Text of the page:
days Wojtek faces a dismal future. However, he has fallen in love
with Katja, a slightly older Ukrainian woman who lives with her
young child. But how can he earn enough money to support Katja
and her child, and get an apartment large enough for the three
of them? Polish with subtitles.
“There Was A Woman Who Lived In A Shoe” by
Olena Fetysova , 2005, 30 min.
Documentaries about homeless children on the streets of Ukrainian
cities are a common sight in countries in transition. This film
is about a couple who offer their own solution to this problem.
They take in homeless children into their own family and create
a home for them, a private crisis center for orphans. Original
Ukrainian with subtitles.
Discussions moderated by Yuri Shevchuk, film critic and director
of Columbia University Ukrainian Film Club; lecturer Ukrainian
language and culture at Columbia University in New York and Zbigniew
Banas film critic and member Chicago Film Critics Association. Distinguished
Carolyn Combs was born in New York City and is a graduate
of University of Manitoba (MA). Ms. Combs currently lives and works
in Vancouver, Canada.
Adam Ensalaco is a graduate of the Human Rights Studies
program at the University of Dayton and is the Senior City Coordinator
for Greenpeace in Chicago.
Slawomir Fabicki was born in Warsaw, Poland and is a graduate
of The Lodz Film School and member of European Film Academy. His
short film “A Man Thing” was a 2002 Oscar ® Nominee.
Alton Miller came to Chicago in 1983 as general director
Chicago City Ballet and in 1984 was named
press secretary for Chicago’s first black mayor Harold Washington
a position held until the mayor’s
death. He’s written three books, is associate dean
School of Media Arts Columbia College Chicago and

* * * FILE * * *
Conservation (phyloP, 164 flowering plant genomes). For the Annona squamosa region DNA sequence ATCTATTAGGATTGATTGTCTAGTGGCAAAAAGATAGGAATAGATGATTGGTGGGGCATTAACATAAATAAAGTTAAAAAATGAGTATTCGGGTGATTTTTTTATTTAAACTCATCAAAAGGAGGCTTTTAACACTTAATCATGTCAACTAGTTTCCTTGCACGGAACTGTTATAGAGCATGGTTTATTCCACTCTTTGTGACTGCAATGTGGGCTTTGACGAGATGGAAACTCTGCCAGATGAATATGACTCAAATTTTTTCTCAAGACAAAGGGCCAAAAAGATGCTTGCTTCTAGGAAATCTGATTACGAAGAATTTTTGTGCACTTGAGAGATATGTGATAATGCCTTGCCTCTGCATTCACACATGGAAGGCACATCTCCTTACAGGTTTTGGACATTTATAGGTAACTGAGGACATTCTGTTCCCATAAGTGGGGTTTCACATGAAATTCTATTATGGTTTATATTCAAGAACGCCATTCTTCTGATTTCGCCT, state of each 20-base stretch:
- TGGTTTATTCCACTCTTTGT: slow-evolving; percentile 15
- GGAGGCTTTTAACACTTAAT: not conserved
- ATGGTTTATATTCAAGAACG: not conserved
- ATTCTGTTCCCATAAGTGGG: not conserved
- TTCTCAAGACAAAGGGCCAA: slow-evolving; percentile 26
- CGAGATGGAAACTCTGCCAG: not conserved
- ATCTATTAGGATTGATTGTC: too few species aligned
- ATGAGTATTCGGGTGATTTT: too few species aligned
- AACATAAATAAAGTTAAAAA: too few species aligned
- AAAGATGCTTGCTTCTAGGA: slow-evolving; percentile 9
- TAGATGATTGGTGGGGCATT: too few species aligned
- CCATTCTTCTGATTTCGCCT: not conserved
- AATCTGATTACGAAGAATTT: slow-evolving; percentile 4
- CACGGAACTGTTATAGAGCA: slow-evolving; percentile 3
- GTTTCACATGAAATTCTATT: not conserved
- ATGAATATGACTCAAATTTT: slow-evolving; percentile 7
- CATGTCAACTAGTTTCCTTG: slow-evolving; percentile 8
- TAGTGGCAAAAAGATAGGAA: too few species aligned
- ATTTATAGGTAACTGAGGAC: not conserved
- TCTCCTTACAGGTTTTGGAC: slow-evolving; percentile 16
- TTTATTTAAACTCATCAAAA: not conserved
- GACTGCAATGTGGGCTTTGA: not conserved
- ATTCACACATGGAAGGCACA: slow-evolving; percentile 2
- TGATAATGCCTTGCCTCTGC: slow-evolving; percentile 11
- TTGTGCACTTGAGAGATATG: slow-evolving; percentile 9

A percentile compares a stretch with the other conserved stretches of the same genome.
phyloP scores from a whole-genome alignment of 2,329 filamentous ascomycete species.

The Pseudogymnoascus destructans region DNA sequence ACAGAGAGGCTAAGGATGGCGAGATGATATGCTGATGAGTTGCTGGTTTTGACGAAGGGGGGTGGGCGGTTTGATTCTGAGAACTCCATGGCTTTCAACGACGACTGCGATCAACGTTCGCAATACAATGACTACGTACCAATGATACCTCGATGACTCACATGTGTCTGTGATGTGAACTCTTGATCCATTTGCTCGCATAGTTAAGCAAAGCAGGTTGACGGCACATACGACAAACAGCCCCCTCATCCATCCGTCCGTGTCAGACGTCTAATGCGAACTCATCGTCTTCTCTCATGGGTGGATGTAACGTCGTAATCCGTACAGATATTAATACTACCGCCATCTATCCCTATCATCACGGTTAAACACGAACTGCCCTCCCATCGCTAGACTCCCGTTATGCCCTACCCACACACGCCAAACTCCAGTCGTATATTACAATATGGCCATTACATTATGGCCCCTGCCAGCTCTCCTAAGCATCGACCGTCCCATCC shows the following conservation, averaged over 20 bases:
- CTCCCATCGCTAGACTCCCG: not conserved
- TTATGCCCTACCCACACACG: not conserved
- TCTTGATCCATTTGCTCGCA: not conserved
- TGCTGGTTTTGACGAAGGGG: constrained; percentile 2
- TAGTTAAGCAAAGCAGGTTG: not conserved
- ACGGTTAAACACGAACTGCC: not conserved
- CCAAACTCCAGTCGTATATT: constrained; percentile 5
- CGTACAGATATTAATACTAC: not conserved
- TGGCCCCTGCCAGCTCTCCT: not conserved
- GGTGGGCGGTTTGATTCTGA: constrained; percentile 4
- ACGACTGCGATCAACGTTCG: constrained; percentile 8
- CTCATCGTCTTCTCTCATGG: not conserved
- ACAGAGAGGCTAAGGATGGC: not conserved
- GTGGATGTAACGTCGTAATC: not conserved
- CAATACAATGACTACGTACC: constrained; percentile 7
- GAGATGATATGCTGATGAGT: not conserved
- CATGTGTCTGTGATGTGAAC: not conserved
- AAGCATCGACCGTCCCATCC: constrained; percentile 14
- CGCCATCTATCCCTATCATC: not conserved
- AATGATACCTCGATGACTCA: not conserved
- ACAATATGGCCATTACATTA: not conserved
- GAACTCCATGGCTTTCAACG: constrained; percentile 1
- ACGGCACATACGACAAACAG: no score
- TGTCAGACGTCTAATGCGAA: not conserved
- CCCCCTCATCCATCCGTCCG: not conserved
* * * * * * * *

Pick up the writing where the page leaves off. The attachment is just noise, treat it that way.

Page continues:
“Polish” by marriage.
Stephen Steim is an administrator in Development and
Outreach at Human Rights Watch working with
Human Rights Watch Chicago Committee and its auxiliary committee,
the Human Rights Watch
Chopin Theatre is an independent arts center
in the heart of Chicago’s artistic neighborhood, Wicker Park. Founded
in 1990 Chopin Theatre has had over 7,000 presentations (5,000
theatrical, 900 film, 800 poetry evenings and over 100 music events). Chopin
Theatre has also produced over 110 of its own productions, and
has hosted performers from probably every state in the U.S. and
from over 40 countries.
Columbia University's Ukrainian Film Club (UFCCU)
is a forum for Ukrainian cinema in North America. Since its establishment
in October 2004, the Club has become a unique international initiative
connecting Ukrainian filmmakers with the world. The Ukrainian Film
Club acts as a much-needed conduit for international access to
the best and most creative Ukrainian films and provides a sense
of global perspective to Ukrainian film makers as well as a sources
for artistic inspiration to the North American public.
Ukrainian Institute of Modern Art (UIMA) is a
non-profit organization founded in 1971in the heart of Chicago's
Ukrainian Village. The UIMA is a museum and gallery serving the
local community and the greater Chicago area with an ongoing program
of innovative and challenging cultural exhibitions, literary events,
film screenings and music recitals. Major exhibits and a permanent
collection showcase the work of Chicago and international artists
as well as works of artists of Ukrainian descent.